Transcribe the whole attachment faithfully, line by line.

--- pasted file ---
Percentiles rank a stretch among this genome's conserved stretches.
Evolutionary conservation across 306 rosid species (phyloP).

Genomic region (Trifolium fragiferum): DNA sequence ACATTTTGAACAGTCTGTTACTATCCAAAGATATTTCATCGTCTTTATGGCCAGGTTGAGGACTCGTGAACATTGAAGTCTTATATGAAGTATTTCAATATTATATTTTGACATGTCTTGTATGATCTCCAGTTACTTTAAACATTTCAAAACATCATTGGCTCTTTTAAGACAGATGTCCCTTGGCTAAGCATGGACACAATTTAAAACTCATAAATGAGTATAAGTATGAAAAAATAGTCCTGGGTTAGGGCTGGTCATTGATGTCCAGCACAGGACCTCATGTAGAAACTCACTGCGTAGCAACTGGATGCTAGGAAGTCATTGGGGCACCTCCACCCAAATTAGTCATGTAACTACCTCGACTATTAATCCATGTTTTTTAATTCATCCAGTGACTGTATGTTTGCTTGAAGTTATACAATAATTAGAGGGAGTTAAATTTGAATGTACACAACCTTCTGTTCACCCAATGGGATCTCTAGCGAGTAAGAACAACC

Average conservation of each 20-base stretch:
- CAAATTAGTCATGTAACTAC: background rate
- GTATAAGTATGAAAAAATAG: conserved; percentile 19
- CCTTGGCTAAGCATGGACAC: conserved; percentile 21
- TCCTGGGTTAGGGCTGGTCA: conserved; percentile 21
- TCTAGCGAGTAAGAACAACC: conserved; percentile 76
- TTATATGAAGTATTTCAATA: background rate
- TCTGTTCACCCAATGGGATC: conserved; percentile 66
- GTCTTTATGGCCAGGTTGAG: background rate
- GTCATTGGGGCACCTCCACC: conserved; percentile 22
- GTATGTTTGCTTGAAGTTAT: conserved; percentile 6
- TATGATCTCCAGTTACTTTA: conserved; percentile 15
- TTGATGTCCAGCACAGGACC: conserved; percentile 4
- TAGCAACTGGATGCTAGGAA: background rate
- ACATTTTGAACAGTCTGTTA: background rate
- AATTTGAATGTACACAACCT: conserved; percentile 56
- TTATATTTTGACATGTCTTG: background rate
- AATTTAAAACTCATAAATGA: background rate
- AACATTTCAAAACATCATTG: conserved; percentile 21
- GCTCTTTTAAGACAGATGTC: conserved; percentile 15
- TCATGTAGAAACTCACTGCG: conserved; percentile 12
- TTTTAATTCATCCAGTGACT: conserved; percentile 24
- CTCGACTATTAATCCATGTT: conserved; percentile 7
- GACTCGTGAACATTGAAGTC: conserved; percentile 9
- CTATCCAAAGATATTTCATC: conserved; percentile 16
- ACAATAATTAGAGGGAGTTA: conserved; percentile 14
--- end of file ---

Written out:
Percentiles rank a stretch among this genome's conserved stretches.
Evolutionary conservation across 306 rosid species (phyloP).

Genomic region (Trifolium fragiferum): DNA sequence ACATTTTGAACAGTCTGTTACTATCCAAAGATATTTCATCGTCTTTATGGCCAGGTTGAGGACTCGTGAACATTGAAGTCTTATATGAAGTATTTCAATATTATATTTTGACATGTCTTGTATGATCTCCAGTTACTTTAAACATTTCAAAACATCATTGGCTCTTTTAAGACAGATGTCCCTTGGCTAAGCATGGACACAATTTAAAACTCATAAATGAGTATAAGTATGAAAAAATAGTCCTGGGTTAGGGCTGGTCATTGATGTCCAGCACAGGACCTCATGTAGAAACTCACTGCGTAGCAACTGGATGCTAGGAAGTCATTGGGGCACCTCCACCCAAATTAGTCATGTAACTACCTCGACTATTAATCCATGTTTTTTAATTCATCCAGTGACTGTATGTTTGCTTGAAGTTATACAATAATTAGAGGGAGTTAAATTTGAATGTACACAACCTTCTGTTCACCCAATGGGATCTCTAGCGAGTAAGAACAACC

Average conservation of each 20-base stretch:
- CAAATTAGTCATGTAACTAC: background rate
- GTATAAGTATGAAAAAATAG: conserved; percentile 19
- CCTTGGCTAAGCATGGACAC: conserved; percentile 21
- TCCTGGGTTAGGGCTGGTCA: conserved; percentile 21
- TCTAGCGAGTAAGAACAACC: conserved; percentile 76
- TTATATGAAGTATTTCAATA: background rate
- TCTGTTCACCCAATGGGATC: conserved; percentile 66
- GTCTTTATGGCCAGGTTGAG: background rate
- GTCATTGGGGCACCTCCACC: conserved; percentile 22
- GTATGTTTGCTTGAAGTTAT: conserved; percentile 6
- TATGATCTCCAGTTACTTTA: conserved; percentile 15
- TTGATGTCCAGCACAGGACC: conserved; percentile 4
- TAGCAACTGGATGCTAGGAA: background rate
- ACATTTTGAACAGTCTGTTA: background rate
- AATTTGAATGTACACAACCT: conserved; percentile 56
- TTATATTTTGACATGTCTTG: background rate
- AATTTAAAACTCATAAATGA: background rate
- AACATTTCAAAACATCATTG: conserved; percentile 21
- GCTCTTTTAAGACAGATGTC: conserved; percentile 15
- TCATGTAGAAACTCACTGCG: conserved; percentile 12
- TTTTAATTCATCCAGTGACT: conserved; percentile 24
- CTCGACTATTAATCCATGTT: conserved; percentile 7
- GACTCGTGAACATTGAAGTC: conserved; percentile 9
- CTATCCAAAGATATTTCATC: conserved; percentile 16
- ACAATAATTAGAGGGAGTTA: conserved; percentile 14